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How Does a Manager Need To Adjust Their Approach With Agile?

Even more as we kick off teams and trains, there seem to be a lot of questions about what the “leaders” in the new structure do. In transformations I've worked on I have often seen the pattern where teams are expected to “become agile” the leadership does not really change their mindset (agile is for the people doing the work). For example, you will often see the old heirarchical structure is mapped into a new heirachical structure as a result of mapping roles to SAFe (for example) roles. Such a simple mapping will result in a new “king and court” structure where the existing controlling mechanisms still exist and the organization has not leveraged the promise self organization.

What an kind of mindset change we need to work as we work with leadership? It is easy to say “servant leadership”, etc., but that only really address behaviors and doesn't really capture the change in approach leadership needs to take.

This blog post below from Henrik Kniberg does a good job of describing what the different approach an “agile leader” needs to take. It starts by stating “Agile relies on self-organization, which is super-effective (when done right). But with more than a handful of teams, self-organization sometimes needs a helping hand – someone to create and maintain the environment that enables self-organization in the first place – things like a clear goal, a short feedback loop, effective communication channels, etc. Essentially, make “1 + 1 = 3” (because of synergies) instead of “1 + 1 = 1.5” (because of misalignment) … the agile leader … the main job is to create alignment!”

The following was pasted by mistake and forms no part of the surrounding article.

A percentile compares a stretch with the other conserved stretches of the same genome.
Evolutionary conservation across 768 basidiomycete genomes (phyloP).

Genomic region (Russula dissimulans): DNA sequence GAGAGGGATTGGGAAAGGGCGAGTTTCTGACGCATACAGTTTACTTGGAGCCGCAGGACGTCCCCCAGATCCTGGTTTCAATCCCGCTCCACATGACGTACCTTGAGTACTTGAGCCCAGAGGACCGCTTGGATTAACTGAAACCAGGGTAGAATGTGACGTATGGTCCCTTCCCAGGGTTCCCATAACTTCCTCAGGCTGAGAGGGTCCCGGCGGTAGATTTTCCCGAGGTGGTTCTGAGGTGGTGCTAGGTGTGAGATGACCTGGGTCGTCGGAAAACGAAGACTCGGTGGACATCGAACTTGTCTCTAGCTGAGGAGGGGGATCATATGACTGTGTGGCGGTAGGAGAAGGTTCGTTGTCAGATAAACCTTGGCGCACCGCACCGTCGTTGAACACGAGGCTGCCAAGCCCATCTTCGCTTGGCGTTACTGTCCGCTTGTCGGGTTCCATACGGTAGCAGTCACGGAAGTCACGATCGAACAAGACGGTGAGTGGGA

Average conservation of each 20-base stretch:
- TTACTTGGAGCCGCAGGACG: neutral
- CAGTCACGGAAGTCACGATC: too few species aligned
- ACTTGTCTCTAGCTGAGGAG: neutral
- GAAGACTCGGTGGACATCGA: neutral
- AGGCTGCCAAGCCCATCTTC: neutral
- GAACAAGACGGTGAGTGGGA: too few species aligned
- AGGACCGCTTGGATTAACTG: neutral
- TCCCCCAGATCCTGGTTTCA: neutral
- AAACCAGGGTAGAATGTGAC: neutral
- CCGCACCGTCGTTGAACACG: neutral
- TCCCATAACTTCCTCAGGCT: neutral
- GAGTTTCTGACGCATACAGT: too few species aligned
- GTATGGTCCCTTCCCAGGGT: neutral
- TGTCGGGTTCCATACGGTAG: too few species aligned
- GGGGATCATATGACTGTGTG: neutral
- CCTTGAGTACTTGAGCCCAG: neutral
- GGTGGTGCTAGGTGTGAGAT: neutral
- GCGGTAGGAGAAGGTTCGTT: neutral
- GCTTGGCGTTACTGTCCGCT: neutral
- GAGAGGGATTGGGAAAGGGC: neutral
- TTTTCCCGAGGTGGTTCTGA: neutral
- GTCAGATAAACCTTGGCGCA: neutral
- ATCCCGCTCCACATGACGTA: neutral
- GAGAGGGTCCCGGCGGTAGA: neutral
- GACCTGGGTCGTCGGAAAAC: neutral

Notice the difference in approach. This is not about “controlling the alignment” of the organization but rather “creating and maintaining the environment” which enables alignment.

This is a difficult transition for traditionally minded leadership as they are (naturally) concerned that if they do not directly control the alignment, then the alignment will not happen. It will take them a while to understand that with increased collaboration, transparency, improved goals, short feedback cycles, and improved flow of information, alignment can naturally emerge and does not require “control”.

From a practical perspective this means that leadership will need to adopt a “trust but verify” approach so they can experiment with the new approach, but still feel safe that things are getting done. And then, once they overcome this concern, leadership needs to change their day-to-day work. They must be able to recognize where there is no alignment, and the actions they need to take to create the environment needed.

The remainder of the post talks about some specific examples of alignment that leadership needs to watch for and work. To do this effectively there is another signficant change required in the behavior of the manager or leader. This means that the leader has to immerse themselves far deeper into the work than what they have traditionally done. If they do not do this, then they will not have to the context to be effective in changing the environment.

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